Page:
The current financial crisis due to COVID-19 has left many people unemployed feeling frustrated and helpless in a time of extreme vulnerability. So 23ABC is dedicated to helping individuals and businesses "rebound."
Kristin Bryne from our sister station in Milwaukee has more on what to do if you bought an airline ticket you can no longer use.
Charlie Wise booked a Frontier Flight in February to see his family in Denver. Then the world witnessed the COVID-19 health crisis. He canceled his flight for March 20.
"I'm an older guy. I actually have Type 2 Diabetes. So I have an underlying medical condition. I'm not planning on flying until this whole thing is taken care of and there's a vaccine and i know that it's absolutely safe."
However, when Wise asked for a refund, the airline would only provide a credit. He went back and forth with a Frontier representative saying he didn't want a credit. He wanted his $200 plus dollars back.
Frontier wouldn't budge and when we contacted them a spokesperson told us in part it would be different if the airline canceled the flight, but in this case, the customer voluntarily canceled their reservation. During his dispute with the airline, Wise reached out to the Better Business Bureau.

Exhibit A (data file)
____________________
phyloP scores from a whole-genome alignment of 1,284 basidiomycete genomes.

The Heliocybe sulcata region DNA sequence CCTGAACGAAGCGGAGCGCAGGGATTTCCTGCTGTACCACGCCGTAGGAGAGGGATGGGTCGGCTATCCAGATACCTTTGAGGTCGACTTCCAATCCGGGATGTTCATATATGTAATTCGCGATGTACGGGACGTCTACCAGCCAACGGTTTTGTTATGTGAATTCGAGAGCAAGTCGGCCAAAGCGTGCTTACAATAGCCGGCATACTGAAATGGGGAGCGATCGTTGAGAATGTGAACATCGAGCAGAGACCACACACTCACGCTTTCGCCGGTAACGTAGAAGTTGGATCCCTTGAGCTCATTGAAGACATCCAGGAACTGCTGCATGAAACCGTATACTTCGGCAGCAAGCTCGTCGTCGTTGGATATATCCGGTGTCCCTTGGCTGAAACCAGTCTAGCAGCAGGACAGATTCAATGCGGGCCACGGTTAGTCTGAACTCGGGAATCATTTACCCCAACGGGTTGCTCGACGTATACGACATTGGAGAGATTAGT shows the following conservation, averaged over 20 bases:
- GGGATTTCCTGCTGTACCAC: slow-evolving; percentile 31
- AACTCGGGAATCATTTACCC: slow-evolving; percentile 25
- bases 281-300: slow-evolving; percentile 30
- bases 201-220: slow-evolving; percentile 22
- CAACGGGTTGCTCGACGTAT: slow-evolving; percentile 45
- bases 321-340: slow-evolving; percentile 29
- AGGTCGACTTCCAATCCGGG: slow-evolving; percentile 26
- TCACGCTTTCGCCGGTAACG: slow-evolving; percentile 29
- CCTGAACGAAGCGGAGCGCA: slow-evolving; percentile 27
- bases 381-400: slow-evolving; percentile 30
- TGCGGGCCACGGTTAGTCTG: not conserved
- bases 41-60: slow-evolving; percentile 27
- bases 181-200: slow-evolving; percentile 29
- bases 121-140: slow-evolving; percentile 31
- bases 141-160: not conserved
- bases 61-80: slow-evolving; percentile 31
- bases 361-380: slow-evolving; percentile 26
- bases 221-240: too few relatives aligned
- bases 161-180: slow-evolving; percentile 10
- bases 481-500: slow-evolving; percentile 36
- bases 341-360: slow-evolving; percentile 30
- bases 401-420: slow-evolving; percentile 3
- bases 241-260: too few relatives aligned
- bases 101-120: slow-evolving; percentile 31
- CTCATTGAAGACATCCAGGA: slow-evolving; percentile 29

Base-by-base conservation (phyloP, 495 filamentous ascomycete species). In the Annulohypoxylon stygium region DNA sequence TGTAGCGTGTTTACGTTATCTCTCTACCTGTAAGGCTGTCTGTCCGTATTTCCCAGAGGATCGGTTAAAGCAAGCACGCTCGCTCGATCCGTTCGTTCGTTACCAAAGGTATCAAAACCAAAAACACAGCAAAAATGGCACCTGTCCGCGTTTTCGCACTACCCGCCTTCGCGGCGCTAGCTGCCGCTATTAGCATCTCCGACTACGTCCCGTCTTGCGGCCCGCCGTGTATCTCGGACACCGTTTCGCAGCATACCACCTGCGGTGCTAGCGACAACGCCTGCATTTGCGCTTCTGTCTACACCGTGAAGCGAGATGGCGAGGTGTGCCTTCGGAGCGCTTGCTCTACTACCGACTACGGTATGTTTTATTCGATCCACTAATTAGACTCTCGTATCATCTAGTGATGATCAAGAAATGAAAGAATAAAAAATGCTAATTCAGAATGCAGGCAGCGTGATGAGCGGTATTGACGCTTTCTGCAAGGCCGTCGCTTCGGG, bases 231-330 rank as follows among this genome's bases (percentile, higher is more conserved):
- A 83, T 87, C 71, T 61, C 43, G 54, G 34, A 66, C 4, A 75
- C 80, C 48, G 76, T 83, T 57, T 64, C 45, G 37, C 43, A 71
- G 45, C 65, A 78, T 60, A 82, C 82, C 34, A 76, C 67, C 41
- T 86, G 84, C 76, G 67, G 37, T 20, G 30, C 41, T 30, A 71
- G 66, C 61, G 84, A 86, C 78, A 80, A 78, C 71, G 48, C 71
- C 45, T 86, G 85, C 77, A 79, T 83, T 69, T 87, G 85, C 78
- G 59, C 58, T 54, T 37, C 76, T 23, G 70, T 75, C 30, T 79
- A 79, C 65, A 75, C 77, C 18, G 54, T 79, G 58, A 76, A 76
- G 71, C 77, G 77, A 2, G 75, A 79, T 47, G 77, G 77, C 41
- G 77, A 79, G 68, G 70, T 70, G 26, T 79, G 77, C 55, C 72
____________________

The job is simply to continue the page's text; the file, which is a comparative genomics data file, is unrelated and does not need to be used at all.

"Call the airline. It may take numerous times you have to be persistent," explained Jim Temmer, president and CEO of the Wisconsin BBB.
Temmer said you can also try your credit card company and dispute the charge because you never received what you paid for. Finally, even though this wasn't the case with Wise, if the airline canceled your flight, you need to know your rights. According to the Department of Transportation, if an airline cancels or significantly changes a flight, people should be able to get refunds.
Here's your rebound rundown: if you cancel a flight and want a refund, call, email, or message the airline on social media and be persistent. If the airline was the one to cancel your flight and still denies your refund, file a complaint with the U.S. Department of Transportation